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Asking Family for Money and Other Wedding Budget Tips

For most couples, the wedding is the first opportunity to create and sustain a budget as a team. Regardless of your tastes or financial means, you’ll put a lot of effort into drafting a budget that works for your wedding vision as well as the event logistics. This is a deeply personal choice for many couples. It’s not always easy to balance the desire to create moments that last a lifetime with a wedding industry that’s ready to exploit your one-time willingness to splurge on event planning. We can’t set a budget for you, but we do have great tips about how to set a budget you won’t regret.

Figure Out Who’s Going to Help

Before setting your preliminary budget, talk with your families about who wants to take on which responsibility. Traditionally, the family of the bride picks up most of the cost, but more frequently, grooms’ families have been participating in sharing the cost. This list is a helpful resource for understanding which aspects of the wedding is traditionally covered by which party.

Often, it’s a good idea to sit down which each family separately. If you’re having a difficult time starting the conversation, simply ask if your parents are planning to contribute to the cost of the wedding. If they are, ask about which portions of the wedding they would like to contribute to. Do they want to buy the dress? Help cover the food budget? If they don’t have anything in mind, politely ask for an estimated dollar amount and explain that you’re trying to establish an overall budget. The conversation tends to be easier when framed in terms of the planning process.

Consider the Scope of Your Wedding

Reflect on what type of wedding you want. Would you prefer an intimate gathering with close friends and family, or a massive party in a hotel ballroom? If you live in a big city, do you want to have the wedding downtown, or somewhere in the suburbs? (It goes without saying, for example, that a wedding in Manhattan will be more expensive than a wedding in Hoboken.)

So, what’s typical? According to some sources, the average wedding today costs as much as $35,000. There are undoubtedly some areas where you’re more or less willing to splurge than the average couple, but often it’s helpful to have a general sense of how much of the total budget to assign to each part of the wedding. With this in mind, the typical breakdown looks something like this:

Reception (food, beverages, rentals, and site)—40%-50%


Photography and Video—10%

Bride(s) and Groom(s) Attire—10%



Wedding Rings—3%-4%

Miscellaneous (Favors, Transportation, etc.)—10%


Create Your Guest List ASAP

Drafting your guest list before seeking out larger bills will help narrow the scope of what you’re willing to pay. The venue, as well as food and liquor, are typically the largest expenses you’ll encounter and need to be scaled for the size of your guest list. Once you draft your guest list and approximate the size, you can more easily assess how much money you’re willing to spend per person. If your dream wedding includes an elaborate party with 200 or so people, it’s often smart to use a buffet instead of table service. You’ll cut costs while providing guests with more food options.

Some couples, who know exactly what they want their wedding to be, may actually work backwards. First, they figure out how much their dream wedding is likely to cost per head and then they determine which family members they can afford to invite. Know, however, that larger wedding venues typically have minimum attendance requirements.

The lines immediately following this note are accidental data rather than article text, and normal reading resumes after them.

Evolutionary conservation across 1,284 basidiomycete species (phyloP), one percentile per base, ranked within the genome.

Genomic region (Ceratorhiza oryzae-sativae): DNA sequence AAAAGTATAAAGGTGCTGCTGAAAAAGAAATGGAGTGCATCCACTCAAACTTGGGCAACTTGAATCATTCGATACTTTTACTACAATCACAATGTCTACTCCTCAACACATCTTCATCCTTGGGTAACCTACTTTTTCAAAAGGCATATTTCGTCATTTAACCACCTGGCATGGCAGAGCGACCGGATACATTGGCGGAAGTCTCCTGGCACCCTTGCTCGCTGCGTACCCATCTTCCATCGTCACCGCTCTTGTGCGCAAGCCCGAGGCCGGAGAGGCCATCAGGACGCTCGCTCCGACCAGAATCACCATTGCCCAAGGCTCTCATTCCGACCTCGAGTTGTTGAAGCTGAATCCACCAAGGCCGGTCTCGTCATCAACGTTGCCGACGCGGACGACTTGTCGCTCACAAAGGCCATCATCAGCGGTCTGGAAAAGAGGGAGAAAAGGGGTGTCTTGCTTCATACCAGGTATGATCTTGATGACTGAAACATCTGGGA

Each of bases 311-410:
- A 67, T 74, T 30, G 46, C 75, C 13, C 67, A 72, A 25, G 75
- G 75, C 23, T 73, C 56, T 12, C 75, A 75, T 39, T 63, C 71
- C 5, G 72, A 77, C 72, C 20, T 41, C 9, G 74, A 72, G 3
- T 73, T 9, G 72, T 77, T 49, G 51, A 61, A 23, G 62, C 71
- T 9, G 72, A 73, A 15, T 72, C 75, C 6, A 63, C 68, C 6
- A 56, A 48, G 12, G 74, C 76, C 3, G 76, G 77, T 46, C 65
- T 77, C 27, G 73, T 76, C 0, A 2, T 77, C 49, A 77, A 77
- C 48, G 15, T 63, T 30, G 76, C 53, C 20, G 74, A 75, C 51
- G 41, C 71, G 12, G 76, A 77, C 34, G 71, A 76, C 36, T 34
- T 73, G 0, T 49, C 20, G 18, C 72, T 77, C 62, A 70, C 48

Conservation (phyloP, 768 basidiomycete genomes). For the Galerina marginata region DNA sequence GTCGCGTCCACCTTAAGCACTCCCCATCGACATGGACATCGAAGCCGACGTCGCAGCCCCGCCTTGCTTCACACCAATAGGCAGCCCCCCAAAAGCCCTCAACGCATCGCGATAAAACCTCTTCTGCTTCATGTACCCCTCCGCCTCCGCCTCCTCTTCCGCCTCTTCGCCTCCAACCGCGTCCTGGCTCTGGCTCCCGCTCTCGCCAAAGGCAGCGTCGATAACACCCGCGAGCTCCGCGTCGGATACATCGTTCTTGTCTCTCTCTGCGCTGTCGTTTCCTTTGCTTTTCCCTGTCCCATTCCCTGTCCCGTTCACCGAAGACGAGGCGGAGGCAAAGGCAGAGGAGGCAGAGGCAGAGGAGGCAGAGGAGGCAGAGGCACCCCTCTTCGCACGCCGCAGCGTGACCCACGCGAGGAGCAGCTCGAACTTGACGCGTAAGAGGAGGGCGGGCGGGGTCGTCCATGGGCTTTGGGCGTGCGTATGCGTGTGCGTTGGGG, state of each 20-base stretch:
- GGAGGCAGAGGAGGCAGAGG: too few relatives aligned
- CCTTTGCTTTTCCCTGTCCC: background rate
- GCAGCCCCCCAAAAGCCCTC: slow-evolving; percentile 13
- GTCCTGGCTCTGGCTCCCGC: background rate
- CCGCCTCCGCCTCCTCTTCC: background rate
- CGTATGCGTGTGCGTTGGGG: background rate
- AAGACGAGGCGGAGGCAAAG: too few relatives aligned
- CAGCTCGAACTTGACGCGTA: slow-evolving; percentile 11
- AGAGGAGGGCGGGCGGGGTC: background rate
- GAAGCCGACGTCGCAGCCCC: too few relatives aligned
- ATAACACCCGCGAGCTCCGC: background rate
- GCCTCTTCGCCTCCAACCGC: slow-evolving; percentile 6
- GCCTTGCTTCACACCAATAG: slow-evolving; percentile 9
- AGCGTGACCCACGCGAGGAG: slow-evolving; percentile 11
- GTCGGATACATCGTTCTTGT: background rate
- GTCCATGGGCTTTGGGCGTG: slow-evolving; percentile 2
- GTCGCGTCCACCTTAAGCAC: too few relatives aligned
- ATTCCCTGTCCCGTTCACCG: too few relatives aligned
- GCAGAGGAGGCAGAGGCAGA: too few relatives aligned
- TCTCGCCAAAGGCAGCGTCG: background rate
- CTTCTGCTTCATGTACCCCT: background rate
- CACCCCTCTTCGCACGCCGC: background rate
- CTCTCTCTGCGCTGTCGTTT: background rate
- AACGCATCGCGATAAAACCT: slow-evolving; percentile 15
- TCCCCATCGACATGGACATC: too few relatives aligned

Determine Your Own Contribution and Willingness to Compromise

Once you have a preliminary budget in place, look at places where you’re more or less likely to splurge or to make compromises as needed. Weddings do not exist in a vacuum. Big or small, almost every couple will have some kind of trade-off to consider:

  • Would you rather have a dream wedding in a premium downtown location, or have a 20% down payment ready to go on a new home later this year?
  • Rather than getting your weekly manicure, can you find more room in the budget by doing your own nails for a few months?
  • Would you rather give up your daily latte beverage so that you can splurge on a designer wedding dress, while also dropping those five extra pounds?
  • Is it worth making amends with a family member who’s done you wrong in exchange for their help covering the wedding costs?
  • What about the date and time? Popular choices—like a Saturday evening in late spring—will tend to cost more.

Keep in mind, that you’ll likely pay for the wedding over time as you hire each vendor. To this point, you may also be able to save money by booking these vendors months in advance, so it’s often best to start saving even before the preliminary budget is set.

Other Costs for Your Wedding Budget

Weddings also tend to have a number of smaller costs that are easy to overlook during the initial budget planning phase:

  • Tips and Service Fees—Between bartenders, servers, and coat checks for chilly seasons, you may end up adding a few hundred dollars to your wedding cost. Service fees may also be applied to cover the cost of the venue staff and transportation.
  • Storage—Need to clean out the spare bedrooms for out-of-town guests? Hosting a home wedding and need every last square foot of your home available for the wedding? Planning on saving your wedding dress, or moving into a new place after you get back from the honeymoon? Take it from us: Storage for weddings is more common than you think.
  • Pay-for Samples—Whether you’re tasting wedding cakes or trying to get your bouquet just right, you may end up getting billed. Keep this in mind when testing out food, hairstyles, and makeup.

Looking for more tips? Check out all our Wedding Planning resources.